The evolution of comfort.
' Not only a technical revolutionary, but also a social revolutionizer. '
Whether you prefer to sit by the steering wheel or in the back-right seat, it is no longer of any social significance.
Grand Mercedes 770 (W07), 1938
Creating social distance
Orders given at the push of a button...
In the automotive democracy of the 1950s, the family man followed in the footsteps of the emperor and statesmen: as a customer he was king and as a driver he was the patriarch. The underprivileged status of the chauffeur morphed into the high esteem of the helmsman, representing the social elevation of the common man to democratic sovereign. This political context spurred on the new passion for driving, which had not been possible before the emergence of engines capable of sporty driving, easy-to-operate instruments and a protected and comfortable interior. The image of the vehicle interior was no longer shaped by social hierarchies, but family hierarchies. Slowly but surely women advanced in their battle to get in the driver’s seat.
The concept of being driven survived in the niche market of top-end vehicles, but only expressed in the form of enhanced size, comfort and fittings, while leaving the structure of the solidly forward-facing family car untouched. From the 1980s onward, the back seat of luxury sedans underwent a cultural recoding: it was no longer seen as a monstrance of the idle rich. Far from it – for the new top managers the luxury sedan became a symbol of hard work, capability and success. The rear compartment became an office, the back seat now had to act as a permanent display of those work ethics, which – for the first time – legitimized these expensive cars in the eyes of the general public.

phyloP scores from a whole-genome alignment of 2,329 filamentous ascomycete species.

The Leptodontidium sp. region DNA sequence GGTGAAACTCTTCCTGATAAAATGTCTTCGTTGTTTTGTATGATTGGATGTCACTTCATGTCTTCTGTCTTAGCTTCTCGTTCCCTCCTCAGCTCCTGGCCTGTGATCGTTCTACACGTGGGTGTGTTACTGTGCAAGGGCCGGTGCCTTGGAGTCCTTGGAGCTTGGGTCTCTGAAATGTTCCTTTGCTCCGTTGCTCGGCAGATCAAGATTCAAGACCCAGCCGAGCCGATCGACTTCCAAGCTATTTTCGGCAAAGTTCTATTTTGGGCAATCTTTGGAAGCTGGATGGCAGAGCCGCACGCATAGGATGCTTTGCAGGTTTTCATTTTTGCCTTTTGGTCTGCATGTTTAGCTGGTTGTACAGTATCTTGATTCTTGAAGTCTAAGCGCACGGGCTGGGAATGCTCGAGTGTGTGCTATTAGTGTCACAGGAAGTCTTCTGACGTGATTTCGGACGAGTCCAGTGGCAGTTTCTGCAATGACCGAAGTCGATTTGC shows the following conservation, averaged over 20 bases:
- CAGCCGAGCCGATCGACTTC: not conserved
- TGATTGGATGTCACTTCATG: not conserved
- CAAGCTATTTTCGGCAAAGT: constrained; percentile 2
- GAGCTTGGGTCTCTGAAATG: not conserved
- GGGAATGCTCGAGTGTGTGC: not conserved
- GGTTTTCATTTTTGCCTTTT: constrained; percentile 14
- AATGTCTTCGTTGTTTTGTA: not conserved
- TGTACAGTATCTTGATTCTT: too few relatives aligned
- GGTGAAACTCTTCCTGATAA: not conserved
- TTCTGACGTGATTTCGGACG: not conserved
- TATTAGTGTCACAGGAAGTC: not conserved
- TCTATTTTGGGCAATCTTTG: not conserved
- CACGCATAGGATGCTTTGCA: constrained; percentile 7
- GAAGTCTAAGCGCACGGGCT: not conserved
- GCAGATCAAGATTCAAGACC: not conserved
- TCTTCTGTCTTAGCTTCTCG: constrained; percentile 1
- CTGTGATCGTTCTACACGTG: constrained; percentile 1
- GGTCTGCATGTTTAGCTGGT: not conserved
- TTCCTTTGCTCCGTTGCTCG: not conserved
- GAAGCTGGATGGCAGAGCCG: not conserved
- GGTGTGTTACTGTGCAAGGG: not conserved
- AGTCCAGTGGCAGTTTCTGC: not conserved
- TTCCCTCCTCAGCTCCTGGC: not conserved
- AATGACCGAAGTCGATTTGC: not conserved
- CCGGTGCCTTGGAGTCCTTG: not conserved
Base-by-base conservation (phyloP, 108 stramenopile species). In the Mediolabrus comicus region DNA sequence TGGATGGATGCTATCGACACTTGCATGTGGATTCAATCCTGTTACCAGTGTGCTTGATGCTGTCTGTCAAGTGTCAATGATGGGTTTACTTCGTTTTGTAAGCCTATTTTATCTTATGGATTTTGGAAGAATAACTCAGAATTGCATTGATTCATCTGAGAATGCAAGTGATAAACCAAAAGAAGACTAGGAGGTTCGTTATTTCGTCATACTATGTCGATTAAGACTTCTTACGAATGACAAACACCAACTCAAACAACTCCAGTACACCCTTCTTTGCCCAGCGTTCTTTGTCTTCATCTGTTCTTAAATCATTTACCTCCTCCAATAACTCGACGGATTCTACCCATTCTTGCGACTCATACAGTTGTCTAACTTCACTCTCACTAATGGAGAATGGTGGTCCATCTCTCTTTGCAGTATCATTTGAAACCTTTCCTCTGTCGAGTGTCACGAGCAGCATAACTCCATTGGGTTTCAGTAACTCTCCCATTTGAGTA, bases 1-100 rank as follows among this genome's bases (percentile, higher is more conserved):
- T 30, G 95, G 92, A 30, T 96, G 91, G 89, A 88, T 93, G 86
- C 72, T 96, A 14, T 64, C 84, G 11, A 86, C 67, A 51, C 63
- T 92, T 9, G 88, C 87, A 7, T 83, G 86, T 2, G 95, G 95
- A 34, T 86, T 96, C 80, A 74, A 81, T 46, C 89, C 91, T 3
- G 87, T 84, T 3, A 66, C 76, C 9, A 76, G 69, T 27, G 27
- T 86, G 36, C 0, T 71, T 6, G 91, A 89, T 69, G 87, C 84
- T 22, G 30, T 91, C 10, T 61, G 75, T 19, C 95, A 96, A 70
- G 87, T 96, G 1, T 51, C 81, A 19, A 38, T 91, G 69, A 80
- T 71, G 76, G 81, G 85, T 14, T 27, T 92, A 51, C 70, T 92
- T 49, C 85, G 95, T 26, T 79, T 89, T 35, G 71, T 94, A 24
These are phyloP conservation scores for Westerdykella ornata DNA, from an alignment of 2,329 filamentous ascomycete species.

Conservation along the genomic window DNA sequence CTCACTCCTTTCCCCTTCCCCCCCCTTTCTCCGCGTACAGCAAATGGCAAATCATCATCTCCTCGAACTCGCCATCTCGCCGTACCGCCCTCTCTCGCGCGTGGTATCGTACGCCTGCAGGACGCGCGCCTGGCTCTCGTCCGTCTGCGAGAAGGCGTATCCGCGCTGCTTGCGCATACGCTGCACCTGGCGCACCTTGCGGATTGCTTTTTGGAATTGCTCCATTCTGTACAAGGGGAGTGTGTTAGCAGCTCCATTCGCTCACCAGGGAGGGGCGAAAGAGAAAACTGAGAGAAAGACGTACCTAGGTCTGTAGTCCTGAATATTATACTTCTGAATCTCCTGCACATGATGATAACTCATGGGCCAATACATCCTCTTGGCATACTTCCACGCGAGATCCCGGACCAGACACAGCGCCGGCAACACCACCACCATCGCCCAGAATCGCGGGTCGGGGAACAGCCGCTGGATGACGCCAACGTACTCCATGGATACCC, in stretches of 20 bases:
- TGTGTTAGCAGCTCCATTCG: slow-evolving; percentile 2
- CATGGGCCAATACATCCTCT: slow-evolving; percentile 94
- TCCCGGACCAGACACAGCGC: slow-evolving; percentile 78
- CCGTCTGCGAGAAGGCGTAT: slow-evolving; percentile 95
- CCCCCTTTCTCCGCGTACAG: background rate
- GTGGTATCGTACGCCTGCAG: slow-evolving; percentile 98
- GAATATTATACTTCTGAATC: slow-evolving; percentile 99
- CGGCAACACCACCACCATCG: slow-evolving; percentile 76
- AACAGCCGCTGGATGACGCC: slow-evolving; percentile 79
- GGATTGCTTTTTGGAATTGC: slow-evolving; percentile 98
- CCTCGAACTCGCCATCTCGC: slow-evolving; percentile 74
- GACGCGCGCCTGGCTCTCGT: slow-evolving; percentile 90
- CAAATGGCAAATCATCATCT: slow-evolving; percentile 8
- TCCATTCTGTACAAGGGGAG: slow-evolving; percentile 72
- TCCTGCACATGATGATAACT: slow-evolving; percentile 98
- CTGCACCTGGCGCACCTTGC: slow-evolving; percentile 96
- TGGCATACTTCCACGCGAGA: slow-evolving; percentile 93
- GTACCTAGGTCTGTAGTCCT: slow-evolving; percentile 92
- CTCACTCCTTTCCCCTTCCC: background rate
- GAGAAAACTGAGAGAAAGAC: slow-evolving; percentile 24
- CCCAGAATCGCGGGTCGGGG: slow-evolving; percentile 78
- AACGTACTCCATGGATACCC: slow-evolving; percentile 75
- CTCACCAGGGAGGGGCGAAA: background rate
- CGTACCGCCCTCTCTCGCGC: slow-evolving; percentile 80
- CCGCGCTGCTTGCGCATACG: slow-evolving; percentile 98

... thanks to the mechanical signal system
Via the circuitous route of the office on wheels, the reversible front passenger seat made a return in 2007: in the F 700 concept car, the secretary could sit facing the boss with their back turned to the direction of travel. After hierarchies of class, family and capability, we now have the workplace hierarchy.
The interior of the F 015 differs from its long line of ancestors in that it does not specify what it should be used for. It can be used at the passengers’ convenience as an office, a meeting room, a games room or a family lounge. The egalitarian interior offers no basis for any kind of social hierarchy. Advanced technologies have broken the link between seat position and social standing. Whether you prefer to sit by the steering wheel or in the back-right seat, it is no longer of any social significance. With its status leveling interior, the F 015 demonstrates that it is not only a forerunner in technology, but also a mobile platform for co-existence on an equal footing.
Mercedes-Benz research vehicle F700, 2007